and tipped off the house which used all that energy to stay warm through the storm. chipmunk: there's a bad storm comin! narrator: the internet of everything is changing how energy works. is your network ready?" the ultimate arena for business. hour after hour of diving deep, touching base, and putting ducks in rows. the only problem with conference calls: eventually they have to end. unless you have the comcast business voiceedge mobile app. it lets you switch seamlessly from your desk phone to your mobile with no interruptions. i've never felt so alive. get the future of phone and the phones are free.
i want to go to dr. hidalgia when we're talking about this second case of ebola that has been contracted here in the u.s. in dallas. elizabeth cohen, you heard her say that she was devastated to learn one of the biggest things we learned in this news conference that this was a person considered low risk to thomas duncan who died of the disease on wednesday. this was also a person who was in full protective gear and they still contracted the virus. what was your first reaction to hearing that? >> like elizabeth cohen, i was also shocked that this was during the second visit, but i would say that personal protective equipment is one thing. wearing it is one thing and taking it off is another
important aspect of that and that's what we saw with the spanish nurse that was infected, there may have been contamination in taking it off. the virus hasn't changed so there must have been some breach in infection control protocol that allowed the worker to be exposed. >> the cdc is now taking a larger role, elizabeth. the question i asked, would the state, would the feds get involved to some greater degree now and we know that they will be doing this twice daily monitoring. one person, we know this patient is in isolation but then a close contact of the patient also in isolation. elizabeth, i'll put it to you. you said a lot of questions have to be asked. what's at the top of your list right now? >> well, at the top of my list is just as we were discussing is how did this health care worker get ebola when he or she was in full protective dpegear. did they put it on properly and did they take it off properly, which is actually -- can be even more important. this is a hard thing to do to put on this gear, to use it right.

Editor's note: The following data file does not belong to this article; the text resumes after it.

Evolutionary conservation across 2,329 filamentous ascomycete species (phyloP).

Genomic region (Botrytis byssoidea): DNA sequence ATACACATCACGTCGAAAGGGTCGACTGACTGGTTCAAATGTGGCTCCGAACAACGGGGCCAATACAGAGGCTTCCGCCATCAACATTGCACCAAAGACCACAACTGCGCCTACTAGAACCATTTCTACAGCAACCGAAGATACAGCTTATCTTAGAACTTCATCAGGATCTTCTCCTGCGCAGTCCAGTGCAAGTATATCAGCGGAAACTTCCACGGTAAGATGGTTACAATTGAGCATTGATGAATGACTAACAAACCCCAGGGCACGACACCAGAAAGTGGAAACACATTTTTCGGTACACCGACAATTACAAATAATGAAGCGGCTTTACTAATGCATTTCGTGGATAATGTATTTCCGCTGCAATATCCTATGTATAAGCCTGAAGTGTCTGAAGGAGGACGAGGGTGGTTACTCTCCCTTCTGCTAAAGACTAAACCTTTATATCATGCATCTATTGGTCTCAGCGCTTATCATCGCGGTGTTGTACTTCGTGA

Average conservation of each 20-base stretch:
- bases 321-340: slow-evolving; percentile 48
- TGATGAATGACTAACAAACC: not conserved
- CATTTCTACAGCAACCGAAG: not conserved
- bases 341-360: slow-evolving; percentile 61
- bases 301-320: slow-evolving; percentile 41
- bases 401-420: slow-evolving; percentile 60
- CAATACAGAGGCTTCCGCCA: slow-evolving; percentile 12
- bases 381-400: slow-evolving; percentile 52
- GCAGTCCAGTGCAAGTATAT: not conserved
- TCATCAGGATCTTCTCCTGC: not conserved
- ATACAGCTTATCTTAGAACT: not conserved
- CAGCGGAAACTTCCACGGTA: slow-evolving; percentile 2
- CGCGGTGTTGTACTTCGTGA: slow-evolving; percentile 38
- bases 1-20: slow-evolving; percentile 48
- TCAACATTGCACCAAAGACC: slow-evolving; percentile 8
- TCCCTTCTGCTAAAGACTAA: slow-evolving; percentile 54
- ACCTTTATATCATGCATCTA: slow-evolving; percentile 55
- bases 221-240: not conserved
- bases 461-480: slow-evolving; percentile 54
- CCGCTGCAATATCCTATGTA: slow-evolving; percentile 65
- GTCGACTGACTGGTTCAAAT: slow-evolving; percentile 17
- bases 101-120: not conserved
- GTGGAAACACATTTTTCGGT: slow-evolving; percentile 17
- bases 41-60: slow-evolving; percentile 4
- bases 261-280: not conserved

was there some kind of a misstep. that's a really, really important question to be answered. now, as far as the cdc involvement, you know, the cdc traditionally really kind of lets the state take the lead on things, whatever the situation is. and they really defer to the states. we may see that they do more command and control now that there is this first case of where someone has gotten ebola in the u.s. in other words, didn't contract it in west africa. and i think the cdc really at this point will also be called in to send more manpower. i don't know how much more they have. but to send in more manpower. now you need to trace contacts for two people. i think this contact list will be shorter. i think it's important to note that they said in the press conference that only 90 minutes passed between the time they realized they were ill and the time the person was isolated. that's a short period of time. >> thank you both so much. we should point out that the judge also said this person is a heroic person and going through
a real ordeal right now. >> absolutely. we'll continue to follow the breaking news. we hand things off now to candy crowley and the start of "state of the union." let's send it to washington. and our news is out of dallas where one of the health care workers who had contact with ebola patient thomas eric duncan has tested positive for the virus. duncan died last week. the worker, who is not being identified, is listed in stable condition in the dallas hospital's isolation unit. dallas officials held a news conference moments ago. >> there is nothing about this case that changes that basic premise of science, and so it's important that while this is obviously bad news, it is not news that should bring a